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Question: Proper way to build phenoData object?
0
3.8 years ago by
United States
chandlerjd580 wrote:

Rather than starting at RMA, I'd like to load my Affy data into an expression set in R and use limma to do the full, proper fold change analysis. (My understanding is that RMA is quantile normalized, so fold change analysis won't be accurate.) My goal is to go from CEL files to the limma top table. Bioconductor has posted a very helpful page describing this (http://www.bioconductor.org/help/workflows/arrays/)

However, I don't have a clue what the right way is to build the phenoData object. I have seen very few examples of what the object even looks like. Here is the most detailed I have seen, located here: http://127.0.0.1:20212/library/Biobase/doc/ExpressionSetIntroduction.pdf.

> head(pData(phenoData))

  gender    type score
A Female Control  0.75
B   Male    Case  0.40
C   Male Control  0.73
D   Male    Case  0.42
E Female    Case  0.93
F   Male Control  0.22


But the way you are supposed to make this is using other components I don't understand. Code below is from the aforementioned Bioconductor page.

## import "phenotype" data, describing the experimental design
phenoData <-
package="arrays"))

Would it be okay if I just read a tab-delimited table into R? Like this hypothetical text object:

    treatment
A   sunshine
C   sunshine
E   sunshine
F   deadly poison

...Because I understand how to do that, but not the phenoData creation code outlined above. Please help. Thank you!

modified 3.8 years ago by Guido Hooiveld2.3k • written 3.8 years ago by chandlerjd580
1
3.8 years ago by
Guido Hooiveld2.3k
Wageningen University, Wageningen, the Netherlands
Guido Hooiveld2.3k wrote:

This is how I usually do this:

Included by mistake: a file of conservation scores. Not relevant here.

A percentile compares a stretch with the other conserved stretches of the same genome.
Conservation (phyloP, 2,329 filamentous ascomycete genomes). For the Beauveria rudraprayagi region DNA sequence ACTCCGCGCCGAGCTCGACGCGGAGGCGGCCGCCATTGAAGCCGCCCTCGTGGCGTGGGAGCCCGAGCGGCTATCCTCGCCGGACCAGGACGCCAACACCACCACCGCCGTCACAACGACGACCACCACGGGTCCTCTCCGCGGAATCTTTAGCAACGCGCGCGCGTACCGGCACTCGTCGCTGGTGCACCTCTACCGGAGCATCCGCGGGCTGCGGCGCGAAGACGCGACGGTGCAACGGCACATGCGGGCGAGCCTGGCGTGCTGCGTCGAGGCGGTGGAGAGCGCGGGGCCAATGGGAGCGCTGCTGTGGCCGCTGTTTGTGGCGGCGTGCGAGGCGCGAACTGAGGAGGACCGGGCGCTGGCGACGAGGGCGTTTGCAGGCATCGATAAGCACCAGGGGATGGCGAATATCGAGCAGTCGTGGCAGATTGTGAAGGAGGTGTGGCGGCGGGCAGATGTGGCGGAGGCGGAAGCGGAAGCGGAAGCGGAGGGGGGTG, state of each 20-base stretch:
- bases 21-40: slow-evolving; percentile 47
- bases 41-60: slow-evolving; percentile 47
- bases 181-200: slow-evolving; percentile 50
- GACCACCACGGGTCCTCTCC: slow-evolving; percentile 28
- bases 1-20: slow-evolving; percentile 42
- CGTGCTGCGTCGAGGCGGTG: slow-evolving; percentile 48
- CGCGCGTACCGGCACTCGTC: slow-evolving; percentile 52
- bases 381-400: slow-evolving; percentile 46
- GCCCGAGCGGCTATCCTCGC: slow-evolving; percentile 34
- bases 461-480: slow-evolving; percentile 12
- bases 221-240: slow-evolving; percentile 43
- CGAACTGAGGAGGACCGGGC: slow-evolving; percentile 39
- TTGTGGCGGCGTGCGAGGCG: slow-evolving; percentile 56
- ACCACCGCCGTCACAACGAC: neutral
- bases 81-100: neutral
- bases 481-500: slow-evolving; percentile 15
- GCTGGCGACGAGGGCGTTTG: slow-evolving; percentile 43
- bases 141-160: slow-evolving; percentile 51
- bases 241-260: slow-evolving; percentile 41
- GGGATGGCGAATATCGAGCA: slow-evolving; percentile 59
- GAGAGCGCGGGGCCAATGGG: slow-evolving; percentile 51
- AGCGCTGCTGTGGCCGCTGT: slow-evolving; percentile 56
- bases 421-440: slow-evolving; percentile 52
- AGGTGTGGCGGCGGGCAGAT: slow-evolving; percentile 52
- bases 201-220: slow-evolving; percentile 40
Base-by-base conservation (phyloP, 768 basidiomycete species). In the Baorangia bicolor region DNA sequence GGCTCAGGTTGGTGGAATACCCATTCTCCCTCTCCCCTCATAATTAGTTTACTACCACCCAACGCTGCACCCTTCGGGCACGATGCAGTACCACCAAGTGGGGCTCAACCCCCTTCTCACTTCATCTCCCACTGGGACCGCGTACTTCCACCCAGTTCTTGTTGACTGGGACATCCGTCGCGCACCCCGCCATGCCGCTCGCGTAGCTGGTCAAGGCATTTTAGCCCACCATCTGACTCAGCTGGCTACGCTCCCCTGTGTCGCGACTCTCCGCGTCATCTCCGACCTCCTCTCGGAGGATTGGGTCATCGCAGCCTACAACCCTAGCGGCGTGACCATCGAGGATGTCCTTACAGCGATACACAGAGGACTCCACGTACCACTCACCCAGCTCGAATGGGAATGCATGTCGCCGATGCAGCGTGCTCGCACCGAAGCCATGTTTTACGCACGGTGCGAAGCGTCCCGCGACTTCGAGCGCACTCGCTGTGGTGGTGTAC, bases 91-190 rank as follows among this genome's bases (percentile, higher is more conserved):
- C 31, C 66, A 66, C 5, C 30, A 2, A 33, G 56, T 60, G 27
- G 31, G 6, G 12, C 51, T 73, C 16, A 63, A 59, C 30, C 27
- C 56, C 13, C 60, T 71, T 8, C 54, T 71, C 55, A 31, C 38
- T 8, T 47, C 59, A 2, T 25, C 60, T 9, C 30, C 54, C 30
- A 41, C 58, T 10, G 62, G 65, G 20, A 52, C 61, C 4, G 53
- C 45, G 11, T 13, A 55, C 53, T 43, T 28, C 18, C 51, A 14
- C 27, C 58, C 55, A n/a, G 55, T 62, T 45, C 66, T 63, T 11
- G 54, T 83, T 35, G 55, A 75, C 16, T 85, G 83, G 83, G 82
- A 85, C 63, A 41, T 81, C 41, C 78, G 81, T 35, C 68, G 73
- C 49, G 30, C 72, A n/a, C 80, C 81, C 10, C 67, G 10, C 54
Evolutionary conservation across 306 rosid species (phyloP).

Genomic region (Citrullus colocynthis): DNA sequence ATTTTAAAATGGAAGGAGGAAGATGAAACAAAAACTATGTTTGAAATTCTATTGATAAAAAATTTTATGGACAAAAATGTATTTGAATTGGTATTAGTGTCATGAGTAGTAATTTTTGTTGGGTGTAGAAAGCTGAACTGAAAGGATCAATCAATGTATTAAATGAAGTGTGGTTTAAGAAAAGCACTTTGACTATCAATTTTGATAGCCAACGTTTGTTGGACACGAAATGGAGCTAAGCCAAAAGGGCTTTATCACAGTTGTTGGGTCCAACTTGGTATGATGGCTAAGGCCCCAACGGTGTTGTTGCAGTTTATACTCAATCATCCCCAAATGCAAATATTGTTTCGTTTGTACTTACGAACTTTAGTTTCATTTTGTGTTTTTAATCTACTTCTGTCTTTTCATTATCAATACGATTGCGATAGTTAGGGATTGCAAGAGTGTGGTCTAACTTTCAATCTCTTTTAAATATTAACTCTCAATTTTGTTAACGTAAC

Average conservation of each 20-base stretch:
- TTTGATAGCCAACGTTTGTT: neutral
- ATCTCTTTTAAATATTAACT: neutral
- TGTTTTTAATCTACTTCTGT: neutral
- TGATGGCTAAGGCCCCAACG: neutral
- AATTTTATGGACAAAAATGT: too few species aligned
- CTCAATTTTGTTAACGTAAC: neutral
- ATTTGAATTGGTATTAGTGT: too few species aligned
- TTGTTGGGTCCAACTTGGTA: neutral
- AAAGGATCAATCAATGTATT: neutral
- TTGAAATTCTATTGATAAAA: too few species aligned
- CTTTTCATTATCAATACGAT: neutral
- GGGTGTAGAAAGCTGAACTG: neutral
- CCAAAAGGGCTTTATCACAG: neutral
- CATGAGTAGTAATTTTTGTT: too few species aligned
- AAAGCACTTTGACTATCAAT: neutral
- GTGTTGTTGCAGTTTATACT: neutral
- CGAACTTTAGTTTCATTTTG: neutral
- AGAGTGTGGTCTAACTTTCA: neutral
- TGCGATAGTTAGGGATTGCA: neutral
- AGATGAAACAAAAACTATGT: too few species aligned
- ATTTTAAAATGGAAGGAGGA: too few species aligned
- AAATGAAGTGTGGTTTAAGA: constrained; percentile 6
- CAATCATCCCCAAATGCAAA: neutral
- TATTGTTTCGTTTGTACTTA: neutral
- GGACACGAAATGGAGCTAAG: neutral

pheno <- read.delim(file="MyTabDelim.txt", row.names=1, colClasses="factor")

phenoData(MyArrayData) <- AnnotatedDataFrame(pheno)

Where:

-  'MyTabDelim.txt' is a file with sample names in rows, and meta-data in columns

- 'MyArrayData' is an AffyBatch (unnormalized data) or ExpressionSet (normalized data) object.

Note that in my case all meta-data is categorical (even the numbers), hence the use of colClasses="factor"

Thanks Guido! So I guess head(pheno) could look like:

Name Class1 Class2 Class 3

NameA 1 0 0

NameB 0 1 0

NameC 1 0 1

NameD 0 1 1

From there, you use Biobase or affy to make pheno into an ADF which is read into phenoData for MyArrayData.

Do you have a preference to use AffyBatch or ExpressionSet? If my goal is to get a limma topTable, I would think I would want the eSet because that is how I often see it posted. On the other hand I am worried that doing log2 fold change analysis post RMA is spurious due to the quantile normalization that has taken place.

...I am guessing those numbers acting as row names would refer to transcript cluster IDs?

1

Note that AffyBatch and ExpressionSet are not interchangable. Generally you use ReadAffy to get an AffyBatch object from your CEL files, then you use RMA (or whatever normalization algorithm you choose), which returns an ExpressionSet, which you can then analyze with limma. AffyBatch contains the individual probe intensities, while Expressionset contains the probeset summarized values.